Cambio climático y pobreza en el Distrito Federal


por el Centro Virtual de Cambio Climático de la Ciudad de México (CVCCCM) y la UNAM. Los autores agra-decen los valiosos comentarios de dos dictaminadores anónimos. 45 I����������� La mayor parte de las investigaciones sobre los impactos del cambio climá-tico se han enfocado en determinar los costos a nivel agregado (macroeco-nómico), utilizando indicadores tales como el producto interno bruto (PIB) y el empleo (Stern et al. 2006). De hecho, existen pocos estudios que permitan identificar los impactos del cambio climático a nivel microeconómico, por ejemplo, en los niveles de bienestar de los individuos y de las familias a nivel regional. La importancia de contar con estudios a nivel hogar reside en que se podría contar con cifras específicas, respecto a los costos para ciertos grupos de individuos, que permitirían diseñar, implementar y evaluar políticas públicas enfocadas a aminorar los costos del cambio climático.

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  • Diana del Cisne Encalada-Jumbo · Armando Sánchez-Vargas
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    ABSTRACT: In this article we aim at eliciting households’ willingness to pay (WTP) for protecting water quantity and quality, by restoring a small basin, in the face of climate change in Ecuador. To do so, we carry out a discrete choice experiment based on a representative survey of 248 users of the water system that depends on such basin; this type of methodology is often used in the economics literature to predict consumer choice and prices. Our results suggest that about 62.1 % of the respondents are willing to pay to secure water quantity and quality at home by carrying out a restoration plan of the basin to cope with climate extreme events. Households’ willingness to pay for restoring the basin and securing water quality and quantity is about 1.24 and 0.5 dollars, respectively. These payments would be charged in the water bill in the form of monthly local taxes. Our findings also suggest that households’ climate change perceptions have a significant effect on the willingness to pay. These results might constitute important inputs for policy makers to take decisions on the value of water and on the amount of investments needed to adapt to climate change.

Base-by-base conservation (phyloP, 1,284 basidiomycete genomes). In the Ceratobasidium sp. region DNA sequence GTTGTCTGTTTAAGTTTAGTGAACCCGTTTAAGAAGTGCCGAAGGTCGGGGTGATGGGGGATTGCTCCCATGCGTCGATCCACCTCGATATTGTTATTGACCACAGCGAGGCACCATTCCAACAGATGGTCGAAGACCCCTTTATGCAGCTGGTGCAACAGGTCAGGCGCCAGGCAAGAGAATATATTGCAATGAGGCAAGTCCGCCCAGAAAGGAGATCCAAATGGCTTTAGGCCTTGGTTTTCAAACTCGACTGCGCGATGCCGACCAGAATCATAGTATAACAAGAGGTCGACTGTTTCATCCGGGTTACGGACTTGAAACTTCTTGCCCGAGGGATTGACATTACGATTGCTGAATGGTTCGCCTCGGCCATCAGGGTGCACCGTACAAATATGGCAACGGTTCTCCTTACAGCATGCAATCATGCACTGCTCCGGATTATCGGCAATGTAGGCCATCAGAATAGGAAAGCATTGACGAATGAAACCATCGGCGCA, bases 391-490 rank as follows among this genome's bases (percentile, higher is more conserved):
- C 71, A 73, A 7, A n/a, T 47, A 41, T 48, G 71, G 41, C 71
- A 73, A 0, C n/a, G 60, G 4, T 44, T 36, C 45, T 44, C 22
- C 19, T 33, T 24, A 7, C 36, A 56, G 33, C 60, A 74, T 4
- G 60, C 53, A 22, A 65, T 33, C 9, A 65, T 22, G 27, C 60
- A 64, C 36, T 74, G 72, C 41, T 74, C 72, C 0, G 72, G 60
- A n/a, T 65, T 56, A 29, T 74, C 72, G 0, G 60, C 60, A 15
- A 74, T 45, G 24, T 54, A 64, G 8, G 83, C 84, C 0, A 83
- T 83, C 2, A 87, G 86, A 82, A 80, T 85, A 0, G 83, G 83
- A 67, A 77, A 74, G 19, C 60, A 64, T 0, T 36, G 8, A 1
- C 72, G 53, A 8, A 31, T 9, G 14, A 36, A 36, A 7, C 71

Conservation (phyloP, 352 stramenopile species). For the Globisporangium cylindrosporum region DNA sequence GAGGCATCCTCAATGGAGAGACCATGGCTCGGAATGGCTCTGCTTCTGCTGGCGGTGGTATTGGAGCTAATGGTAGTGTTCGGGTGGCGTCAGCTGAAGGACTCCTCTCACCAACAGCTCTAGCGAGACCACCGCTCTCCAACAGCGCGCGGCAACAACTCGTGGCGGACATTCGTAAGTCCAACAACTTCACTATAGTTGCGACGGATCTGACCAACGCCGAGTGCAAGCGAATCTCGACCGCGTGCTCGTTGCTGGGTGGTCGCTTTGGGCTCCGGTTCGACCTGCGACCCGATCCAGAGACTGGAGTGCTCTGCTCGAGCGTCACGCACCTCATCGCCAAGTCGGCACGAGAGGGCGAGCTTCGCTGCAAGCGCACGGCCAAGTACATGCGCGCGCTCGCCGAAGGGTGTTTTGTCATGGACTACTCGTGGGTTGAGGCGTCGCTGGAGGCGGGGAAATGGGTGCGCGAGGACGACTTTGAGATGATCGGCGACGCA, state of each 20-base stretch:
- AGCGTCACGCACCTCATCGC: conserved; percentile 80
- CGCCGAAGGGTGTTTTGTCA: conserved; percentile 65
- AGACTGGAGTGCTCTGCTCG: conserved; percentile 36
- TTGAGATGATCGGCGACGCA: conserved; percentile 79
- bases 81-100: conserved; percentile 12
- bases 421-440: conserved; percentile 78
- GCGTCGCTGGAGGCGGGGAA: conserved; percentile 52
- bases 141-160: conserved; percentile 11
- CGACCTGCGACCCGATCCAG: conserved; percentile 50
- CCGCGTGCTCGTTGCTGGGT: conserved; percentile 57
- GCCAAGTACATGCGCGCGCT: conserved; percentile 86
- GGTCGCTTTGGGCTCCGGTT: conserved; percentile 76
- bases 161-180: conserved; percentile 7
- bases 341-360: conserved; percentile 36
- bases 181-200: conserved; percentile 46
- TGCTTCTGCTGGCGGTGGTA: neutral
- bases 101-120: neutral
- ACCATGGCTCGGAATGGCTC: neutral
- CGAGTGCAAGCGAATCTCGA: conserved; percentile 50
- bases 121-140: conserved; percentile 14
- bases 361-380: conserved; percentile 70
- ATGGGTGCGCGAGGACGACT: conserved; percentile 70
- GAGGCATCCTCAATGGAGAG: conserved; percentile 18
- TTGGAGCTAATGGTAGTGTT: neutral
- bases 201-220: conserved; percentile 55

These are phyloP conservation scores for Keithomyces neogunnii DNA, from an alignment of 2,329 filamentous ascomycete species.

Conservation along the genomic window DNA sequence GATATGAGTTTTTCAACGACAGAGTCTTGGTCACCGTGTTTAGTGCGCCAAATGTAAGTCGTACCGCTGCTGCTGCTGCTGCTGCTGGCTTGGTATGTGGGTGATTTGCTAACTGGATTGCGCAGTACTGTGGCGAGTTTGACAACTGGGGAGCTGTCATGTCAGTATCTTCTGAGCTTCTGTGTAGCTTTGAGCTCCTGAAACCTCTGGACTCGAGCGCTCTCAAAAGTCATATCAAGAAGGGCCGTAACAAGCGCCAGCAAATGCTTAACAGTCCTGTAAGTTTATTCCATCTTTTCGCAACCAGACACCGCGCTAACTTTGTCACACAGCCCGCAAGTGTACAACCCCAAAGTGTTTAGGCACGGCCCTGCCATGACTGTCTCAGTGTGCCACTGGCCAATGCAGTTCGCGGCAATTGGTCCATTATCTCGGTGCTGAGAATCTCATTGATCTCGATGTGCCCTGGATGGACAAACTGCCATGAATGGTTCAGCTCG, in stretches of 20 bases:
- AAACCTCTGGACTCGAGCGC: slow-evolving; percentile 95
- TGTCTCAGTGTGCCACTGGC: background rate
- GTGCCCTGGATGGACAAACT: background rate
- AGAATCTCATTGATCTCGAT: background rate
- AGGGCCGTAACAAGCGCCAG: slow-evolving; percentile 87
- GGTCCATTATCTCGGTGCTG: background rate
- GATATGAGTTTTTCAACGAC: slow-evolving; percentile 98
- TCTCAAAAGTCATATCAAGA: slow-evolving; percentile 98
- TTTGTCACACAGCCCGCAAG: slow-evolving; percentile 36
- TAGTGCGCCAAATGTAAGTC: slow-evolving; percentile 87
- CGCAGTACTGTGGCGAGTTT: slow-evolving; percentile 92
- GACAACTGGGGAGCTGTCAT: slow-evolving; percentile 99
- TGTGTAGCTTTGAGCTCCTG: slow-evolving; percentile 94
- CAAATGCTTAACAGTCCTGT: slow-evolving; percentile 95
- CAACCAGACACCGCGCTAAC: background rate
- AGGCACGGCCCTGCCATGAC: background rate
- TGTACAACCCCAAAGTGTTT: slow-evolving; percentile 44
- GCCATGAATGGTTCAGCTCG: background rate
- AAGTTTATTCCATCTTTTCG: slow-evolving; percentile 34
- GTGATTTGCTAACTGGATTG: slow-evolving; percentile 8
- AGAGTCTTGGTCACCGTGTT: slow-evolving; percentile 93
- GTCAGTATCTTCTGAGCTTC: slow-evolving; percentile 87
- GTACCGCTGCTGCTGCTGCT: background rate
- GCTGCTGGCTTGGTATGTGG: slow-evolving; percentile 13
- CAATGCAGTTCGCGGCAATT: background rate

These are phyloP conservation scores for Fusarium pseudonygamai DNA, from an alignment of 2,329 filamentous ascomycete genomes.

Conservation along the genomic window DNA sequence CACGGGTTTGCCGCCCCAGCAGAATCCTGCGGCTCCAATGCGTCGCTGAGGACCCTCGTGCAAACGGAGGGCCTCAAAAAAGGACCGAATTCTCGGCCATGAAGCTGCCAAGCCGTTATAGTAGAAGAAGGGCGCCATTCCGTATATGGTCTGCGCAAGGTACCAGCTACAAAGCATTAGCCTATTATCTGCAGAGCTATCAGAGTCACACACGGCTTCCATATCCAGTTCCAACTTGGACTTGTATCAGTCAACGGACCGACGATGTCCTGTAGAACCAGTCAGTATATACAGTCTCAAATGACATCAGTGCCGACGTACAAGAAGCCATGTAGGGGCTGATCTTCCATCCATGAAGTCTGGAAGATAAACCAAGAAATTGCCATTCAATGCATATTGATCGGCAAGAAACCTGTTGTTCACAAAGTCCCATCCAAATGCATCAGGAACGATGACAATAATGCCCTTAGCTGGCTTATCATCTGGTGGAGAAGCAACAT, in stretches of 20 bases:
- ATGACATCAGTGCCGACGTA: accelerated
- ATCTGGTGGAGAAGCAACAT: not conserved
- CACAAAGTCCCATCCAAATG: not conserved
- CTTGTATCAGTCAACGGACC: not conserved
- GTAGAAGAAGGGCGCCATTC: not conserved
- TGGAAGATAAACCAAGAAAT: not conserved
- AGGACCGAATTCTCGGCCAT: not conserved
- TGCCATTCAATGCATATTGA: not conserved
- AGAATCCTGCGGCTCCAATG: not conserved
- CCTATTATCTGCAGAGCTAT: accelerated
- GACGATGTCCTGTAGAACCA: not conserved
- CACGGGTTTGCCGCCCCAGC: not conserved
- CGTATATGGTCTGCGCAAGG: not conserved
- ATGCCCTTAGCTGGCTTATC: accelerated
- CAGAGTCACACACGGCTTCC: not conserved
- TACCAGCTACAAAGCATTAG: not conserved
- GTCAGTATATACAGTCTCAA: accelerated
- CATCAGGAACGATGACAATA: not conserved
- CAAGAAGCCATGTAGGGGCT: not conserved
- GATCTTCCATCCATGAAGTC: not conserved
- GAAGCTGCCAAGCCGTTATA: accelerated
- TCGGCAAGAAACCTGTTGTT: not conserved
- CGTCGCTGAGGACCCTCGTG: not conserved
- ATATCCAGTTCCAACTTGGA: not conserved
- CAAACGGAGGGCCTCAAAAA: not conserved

No preview · Chapter · Jan 2015
  • Armando Sánchez-Vargas
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    ABSTRACT: We carry out a statistical analysis to estimate the probability of households having access to water and identify the most vulnerable people in counties with extreme weather in Mexico City. We use a methodology that combines the use of spatial, climate, and household survey data. Our results suggest that locations in 10 out of 16 counties in Mexico City are currently affected by extreme conditions and in addition show a lower probability of having water access at home. From the 8.8 million people living in Mexico City, about 3,142,660 are living in areas with decreasing mean rainfall over time, “scarce rainfall zones,” and approximately 1,500,100 in areas with an increasing mean temperature over time, “high temperature zones.” Only five counties are currently affected by scarce rainfall and high temperature at the same time; which implies that there are around 508,840 highly vulnerable people in Mexico City affected by both types of extreme conditions. We also find that by coincidence, the odds of having water at home are much lower for people living in six counties with extreme conditions and their odds are reduced between 20 and 30 %. Such counties also have high poverty levels, so water scarcity conditions are reinforcing the vulnerability of the population. Knowing the precise spatial location and the number of affected people will definitively contribute to improve the implementation of public policies and the effectiveness in the use of resources devoted to problems like water access in the face of extreme events.
    No preview · Chapter · Jan 2015